Statoil Criticizes British Gas Plan

Wednesday, August 15, 2001
Statoil said Britain risks losing out on gas imports if it does not change its pricing system for bringing natural gas onto the mainland from offshore fields. Rune Bjornson, managing director of Statoil (UK) Limited, said the recently introduced system of auctioning entry capacity, or access rights to the national pipeline system, produced very high, volatile prices. "We are not happy with the regime. We would like to have a predictable, stable regime which is more reflective of actual costs," Bjornson told Reuters in an interview. The erratic prices produced by the auction system will discourage producers like Statoil, one of Europe's main gas suppliers, from supplying gas into Britain where demand for natural gas is booming, he said. Britain is a gas exporter but in around 2004/2005 it is expected to become a net importer as demand is expected to continue growing while domestic supplies will start to dwindle. The government, worried by security of energy supplies, recently launched a review to take a root-and-branch look at the energy sector, including the role of the gas industry. Bjornson said Statoil would open its Vesterled pipeline in October linking Norway's main North Sea gas fields with the UK gas network but was unlikely to export large volumes of gas through the pipe until the capacity auction system is changed. "Volumes though Vesterled are not likely to grow before the entry capacity situation has found a more satisfactory solution," he said. The 50-kilometre (31-mile) Vesterled pipeline could flow between 10 and 12 billion cubic metres a year of gas, depending on the pipe pressure and gas quality. Bjornson said Statoil had held talks with the government, UK energy regulator Ofgem and national pipeline operator Transco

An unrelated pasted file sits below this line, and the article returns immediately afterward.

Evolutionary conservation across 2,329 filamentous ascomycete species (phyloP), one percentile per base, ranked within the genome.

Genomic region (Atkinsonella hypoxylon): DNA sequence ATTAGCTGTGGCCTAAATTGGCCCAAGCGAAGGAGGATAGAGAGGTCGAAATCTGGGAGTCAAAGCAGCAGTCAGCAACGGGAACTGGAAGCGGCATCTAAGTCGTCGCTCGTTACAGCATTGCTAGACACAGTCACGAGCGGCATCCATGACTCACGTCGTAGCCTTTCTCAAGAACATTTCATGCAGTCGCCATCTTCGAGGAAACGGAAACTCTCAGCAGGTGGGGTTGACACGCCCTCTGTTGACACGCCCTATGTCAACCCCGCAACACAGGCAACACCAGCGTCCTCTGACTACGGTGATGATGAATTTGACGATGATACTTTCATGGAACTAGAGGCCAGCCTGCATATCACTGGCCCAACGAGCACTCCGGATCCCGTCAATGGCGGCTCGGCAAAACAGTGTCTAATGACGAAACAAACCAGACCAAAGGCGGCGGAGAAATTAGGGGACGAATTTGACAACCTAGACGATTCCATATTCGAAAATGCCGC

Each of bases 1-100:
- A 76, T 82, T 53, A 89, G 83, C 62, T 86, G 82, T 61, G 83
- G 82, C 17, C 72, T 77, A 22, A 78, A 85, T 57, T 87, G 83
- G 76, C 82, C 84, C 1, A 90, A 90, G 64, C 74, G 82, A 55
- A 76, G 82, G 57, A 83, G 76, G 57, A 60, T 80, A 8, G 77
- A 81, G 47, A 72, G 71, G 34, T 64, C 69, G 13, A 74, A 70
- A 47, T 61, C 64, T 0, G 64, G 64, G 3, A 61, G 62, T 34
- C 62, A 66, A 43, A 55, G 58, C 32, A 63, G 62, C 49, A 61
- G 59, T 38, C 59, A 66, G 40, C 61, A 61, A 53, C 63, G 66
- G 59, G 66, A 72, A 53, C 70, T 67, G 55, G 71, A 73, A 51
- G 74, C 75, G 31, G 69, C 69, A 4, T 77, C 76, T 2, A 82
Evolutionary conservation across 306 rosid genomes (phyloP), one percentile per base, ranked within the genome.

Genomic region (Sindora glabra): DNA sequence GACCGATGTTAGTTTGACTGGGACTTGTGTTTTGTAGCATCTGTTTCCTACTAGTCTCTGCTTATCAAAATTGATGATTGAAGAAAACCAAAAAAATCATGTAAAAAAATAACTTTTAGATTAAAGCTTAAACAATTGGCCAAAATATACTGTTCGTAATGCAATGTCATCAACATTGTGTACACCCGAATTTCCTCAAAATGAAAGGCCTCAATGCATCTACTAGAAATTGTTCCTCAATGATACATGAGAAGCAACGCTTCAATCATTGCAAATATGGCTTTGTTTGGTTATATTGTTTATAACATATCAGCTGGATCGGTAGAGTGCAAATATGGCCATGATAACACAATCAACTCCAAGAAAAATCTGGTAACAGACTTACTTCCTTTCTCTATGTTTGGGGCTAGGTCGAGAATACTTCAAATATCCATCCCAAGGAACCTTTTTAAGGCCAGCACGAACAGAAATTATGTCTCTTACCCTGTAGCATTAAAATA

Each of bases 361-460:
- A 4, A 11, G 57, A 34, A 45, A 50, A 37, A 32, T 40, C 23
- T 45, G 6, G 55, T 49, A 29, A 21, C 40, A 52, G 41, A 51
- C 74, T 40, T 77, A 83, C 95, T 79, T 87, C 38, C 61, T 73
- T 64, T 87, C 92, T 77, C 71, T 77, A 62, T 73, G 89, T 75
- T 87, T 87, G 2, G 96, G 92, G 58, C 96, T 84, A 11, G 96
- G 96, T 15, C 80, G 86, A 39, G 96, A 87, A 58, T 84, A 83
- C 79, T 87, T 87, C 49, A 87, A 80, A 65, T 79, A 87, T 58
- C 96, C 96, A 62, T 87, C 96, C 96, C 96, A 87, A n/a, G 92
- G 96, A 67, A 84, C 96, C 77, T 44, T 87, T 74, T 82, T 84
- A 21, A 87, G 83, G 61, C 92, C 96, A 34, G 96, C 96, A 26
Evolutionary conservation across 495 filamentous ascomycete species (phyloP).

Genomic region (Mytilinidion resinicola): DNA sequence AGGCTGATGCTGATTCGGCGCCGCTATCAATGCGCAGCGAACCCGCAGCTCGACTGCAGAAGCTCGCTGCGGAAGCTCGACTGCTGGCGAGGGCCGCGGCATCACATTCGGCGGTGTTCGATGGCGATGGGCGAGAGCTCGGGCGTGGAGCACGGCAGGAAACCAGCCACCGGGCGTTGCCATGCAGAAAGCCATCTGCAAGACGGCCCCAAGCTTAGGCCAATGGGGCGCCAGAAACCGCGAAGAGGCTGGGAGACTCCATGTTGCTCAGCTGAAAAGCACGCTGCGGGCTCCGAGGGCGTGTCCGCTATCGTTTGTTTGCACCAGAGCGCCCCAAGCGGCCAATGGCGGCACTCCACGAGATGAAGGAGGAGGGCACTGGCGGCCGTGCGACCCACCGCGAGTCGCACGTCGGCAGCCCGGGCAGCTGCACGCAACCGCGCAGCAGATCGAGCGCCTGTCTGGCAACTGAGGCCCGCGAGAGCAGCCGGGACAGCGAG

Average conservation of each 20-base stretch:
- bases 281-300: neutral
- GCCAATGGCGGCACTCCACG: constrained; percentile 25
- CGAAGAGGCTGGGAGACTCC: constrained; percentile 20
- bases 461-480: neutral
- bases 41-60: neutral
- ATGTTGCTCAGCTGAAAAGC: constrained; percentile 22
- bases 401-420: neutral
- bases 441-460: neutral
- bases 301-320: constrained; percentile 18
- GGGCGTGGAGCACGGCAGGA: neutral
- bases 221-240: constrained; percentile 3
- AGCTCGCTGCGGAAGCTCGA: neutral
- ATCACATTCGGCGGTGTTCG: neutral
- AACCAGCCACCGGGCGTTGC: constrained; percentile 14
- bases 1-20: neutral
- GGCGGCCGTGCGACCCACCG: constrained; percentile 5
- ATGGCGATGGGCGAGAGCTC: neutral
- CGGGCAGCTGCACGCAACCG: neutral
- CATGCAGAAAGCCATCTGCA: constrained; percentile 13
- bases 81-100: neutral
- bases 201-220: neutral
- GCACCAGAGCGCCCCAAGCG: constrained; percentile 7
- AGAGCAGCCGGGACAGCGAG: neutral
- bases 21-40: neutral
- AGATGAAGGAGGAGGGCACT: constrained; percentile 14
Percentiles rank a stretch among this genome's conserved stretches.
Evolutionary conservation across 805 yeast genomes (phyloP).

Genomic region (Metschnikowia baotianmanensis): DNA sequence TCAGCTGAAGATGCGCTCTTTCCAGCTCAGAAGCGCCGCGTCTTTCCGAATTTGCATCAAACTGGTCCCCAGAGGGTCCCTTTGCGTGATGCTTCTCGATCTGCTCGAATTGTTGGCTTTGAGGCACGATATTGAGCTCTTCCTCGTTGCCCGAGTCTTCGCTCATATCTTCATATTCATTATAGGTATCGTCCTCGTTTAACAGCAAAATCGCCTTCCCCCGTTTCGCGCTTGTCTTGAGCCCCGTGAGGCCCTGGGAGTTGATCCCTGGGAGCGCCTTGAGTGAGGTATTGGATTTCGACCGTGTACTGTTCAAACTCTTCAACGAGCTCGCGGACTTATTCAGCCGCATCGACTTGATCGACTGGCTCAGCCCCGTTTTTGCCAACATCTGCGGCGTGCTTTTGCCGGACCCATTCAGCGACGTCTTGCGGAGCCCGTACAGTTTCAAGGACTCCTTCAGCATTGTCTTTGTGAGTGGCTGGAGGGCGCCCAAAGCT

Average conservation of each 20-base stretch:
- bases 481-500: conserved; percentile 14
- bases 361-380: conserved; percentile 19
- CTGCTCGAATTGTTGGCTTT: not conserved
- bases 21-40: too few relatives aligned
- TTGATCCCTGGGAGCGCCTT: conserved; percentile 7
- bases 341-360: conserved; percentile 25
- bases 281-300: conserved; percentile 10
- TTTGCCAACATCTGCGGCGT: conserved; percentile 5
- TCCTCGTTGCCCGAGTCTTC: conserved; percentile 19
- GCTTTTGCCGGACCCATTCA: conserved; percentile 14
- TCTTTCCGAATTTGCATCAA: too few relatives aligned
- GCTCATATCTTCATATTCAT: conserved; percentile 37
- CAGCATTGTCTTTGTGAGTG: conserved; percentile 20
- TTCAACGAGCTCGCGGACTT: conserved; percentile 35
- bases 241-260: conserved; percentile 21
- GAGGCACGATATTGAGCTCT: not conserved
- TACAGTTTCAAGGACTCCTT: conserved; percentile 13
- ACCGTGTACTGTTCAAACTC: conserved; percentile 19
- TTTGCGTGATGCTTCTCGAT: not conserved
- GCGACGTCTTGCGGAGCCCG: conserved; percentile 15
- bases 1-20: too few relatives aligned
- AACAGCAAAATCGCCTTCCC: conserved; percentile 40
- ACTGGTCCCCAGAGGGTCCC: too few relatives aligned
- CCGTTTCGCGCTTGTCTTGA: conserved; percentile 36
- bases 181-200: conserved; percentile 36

Maritime Today


The Maritime Industry's original and most viewed E-News Service

Maritime Reporter July 2016 Digital Edition
FREE Maritime Reporter Subscription
Latest Maritime News    rss feeds

Tanker Trends

Bahri Q2 Net Profit Soars

National Shipping Company of Saudi Arabia (Bahri), the exclusive oil-shipper for Saudi Aramco, reported a 47.2 percent increase in second-quarter net profit on Tuesday.

First LNG Vessel Transits Expanded Panama Canal

Today, the Panama Canal marked another milestone with the transit of the first-ever liquefied natural gas (LNG) carrier through its expanded locks.   Shell-chartered

Port of Rotterdam Throughput Dips in 2016

Compared to the first half of 2015, which saw throughput increased by 6.8 percent, the Port of Rotterdam handled 3 percent less cargo in the first six months of 2016,

Energy

Bahri Q2 Net Profit Soars

National Shipping Company of Saudi Arabia (Bahri), the exclusive oil-shipper for Saudi Aramco, reported a 47.2 percent increase in second-quarter net profit on Tuesday.

Fuel Consumption, Emissions Monitoring Software Updated

As part of the ongoing Blue Star Delos Renewable Energy Innovation Project, Eco Marine Power (EMP) stated that the Aquarius Management & Automation System (MAS)

Los Angeles Pushes for Valero Terminal Improvements

The Port of Los Angeles has released an Initial Study/Notice of Preparation (IS/NOP) — the first step in the Environmental Impact Report (EIR) process — for a Marine

 
 
Maritime Careers / Shipboard Positions Maritime Standards Naval Architecture Pipelines Pod Propulsion Port Authority Salvage Ship Repair Ship Simulators Shipbuilding / Vessel Construction
rss | archive | history | articles | privacy | contributors | top maritime news | about us | copyright | maritime magazines
maritime security news | shipbuilding news | maritime industry | shipping news | maritime reporting | workboats news | ship design | maritime business

Time taken: 0.0606 sec (16 req/sec)